Tag Archives: Control

The Uncontrolling Love of God – Lecture Notes

On 3/8/16 Thomas Jay Oord came to Fuller to give a presentation based on his new book: The Uncontrolling Love of God. The presentation was followed up with a very interesting dicussion in which participants who sympathized with Oord’s position and those who did not were both able to ask questions and press him on some issues with his proposal.

Thomas Jay Oord is a theologian, philosopher, and scholar of multidisciplinary studies who teaches at Northwest Nazarene University in Nampa, Idaho.

Below you can see my notes from his presentation:

The Uncontrolling Love of God:

  • Most Christians want to believe God is lovingly providential, but evil and chance make this difficult…
  • Problem of evil – asks why a powerful and loving God doesn’t prevent genuine evil
    • GE – event that makes the world worse than it might have been if some other event would have occurred instead
  • The problem of chance and randomness – asks how God can be providential if genuine chance and randomness occur
  • Christians typically address chance, evil, and other matters in the doctrine of providence: 7 models represent ways Christians think about God’s activity
    • God is omincause
    • God empowers and overpowers
    • God is voluntarily self-limited
    • God is essentially kenotic
    • God sustains as a steady state force
    • God is initial creator and current observer
    • God’s ways are not our ways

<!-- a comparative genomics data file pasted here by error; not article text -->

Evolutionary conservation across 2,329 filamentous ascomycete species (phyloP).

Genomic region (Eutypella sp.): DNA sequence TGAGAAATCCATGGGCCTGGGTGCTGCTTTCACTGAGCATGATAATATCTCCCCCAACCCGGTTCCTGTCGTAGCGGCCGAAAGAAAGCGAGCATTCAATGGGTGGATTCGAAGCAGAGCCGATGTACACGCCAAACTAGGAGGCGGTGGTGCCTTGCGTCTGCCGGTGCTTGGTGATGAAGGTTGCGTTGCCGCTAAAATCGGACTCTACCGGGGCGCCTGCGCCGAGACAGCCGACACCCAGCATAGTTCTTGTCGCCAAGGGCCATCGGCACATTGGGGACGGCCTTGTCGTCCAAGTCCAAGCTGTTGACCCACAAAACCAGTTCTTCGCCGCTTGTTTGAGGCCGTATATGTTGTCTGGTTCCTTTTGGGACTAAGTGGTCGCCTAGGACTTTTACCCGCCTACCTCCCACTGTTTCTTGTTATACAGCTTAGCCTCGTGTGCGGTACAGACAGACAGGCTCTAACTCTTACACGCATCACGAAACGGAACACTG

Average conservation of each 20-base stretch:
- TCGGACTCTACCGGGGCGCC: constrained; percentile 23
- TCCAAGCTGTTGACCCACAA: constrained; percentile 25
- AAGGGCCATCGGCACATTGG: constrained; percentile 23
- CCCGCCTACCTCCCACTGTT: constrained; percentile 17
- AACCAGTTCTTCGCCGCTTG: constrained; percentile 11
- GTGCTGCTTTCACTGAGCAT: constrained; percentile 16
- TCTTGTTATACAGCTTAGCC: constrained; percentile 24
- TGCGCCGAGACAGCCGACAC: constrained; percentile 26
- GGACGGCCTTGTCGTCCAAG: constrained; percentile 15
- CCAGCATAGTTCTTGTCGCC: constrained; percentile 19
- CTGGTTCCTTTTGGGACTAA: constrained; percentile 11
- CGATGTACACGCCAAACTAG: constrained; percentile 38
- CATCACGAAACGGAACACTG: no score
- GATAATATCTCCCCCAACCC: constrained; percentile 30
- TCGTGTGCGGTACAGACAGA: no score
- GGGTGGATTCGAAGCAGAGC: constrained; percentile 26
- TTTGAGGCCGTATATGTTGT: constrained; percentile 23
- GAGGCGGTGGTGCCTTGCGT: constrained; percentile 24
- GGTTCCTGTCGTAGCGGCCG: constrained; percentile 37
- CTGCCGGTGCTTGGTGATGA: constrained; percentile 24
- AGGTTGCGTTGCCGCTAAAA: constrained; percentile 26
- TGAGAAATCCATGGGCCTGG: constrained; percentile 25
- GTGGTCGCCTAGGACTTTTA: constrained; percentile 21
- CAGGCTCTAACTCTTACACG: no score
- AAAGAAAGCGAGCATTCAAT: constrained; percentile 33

• Is God culpable for failing to prevent evil?
    • Under Essentially Kenotic view – no, he is not because God’s loving nature is incapable of intervening
  • There is something about the servanthood of Jesus that gives us some revelation about God’s nature.
    • God expresses self-giving, other-empowering love. Most theologians say God is voluntarily kenotic.
    • Oord – God necessarily expresses self-giving, other-empowering love. This love is logically primary in God’s nature and God “cannot deny himself.”
    • Love comes logically prior to election, sovereignty, power, etc.
  • Essential Kenosis says
    • God necessarily gives freedom to all creatures complex enough to express it. Consequently God cannot withdraw, override, or fail to provide freedom to a free perpetrator of evil.
    • God necessarily gives agency and/or self-organization to simpler creatures and entities. Consequently God cannot withdraw, override, or fail to provide agency to these creatures either.
    • God’s love generates both regularities and random events in nature. God cannot interrupt law-like regularities.
    • Although creatures sometimes can use their bodies to prevent evil, God can’t b/c he is Spirit.
    • Example: mermaids cannot run marathons because leglessness is an aspect of mermaid nature. Similarly an essentially Kenotic God cannot control others, b/c uncontrolling love is an aspect of God’s nature.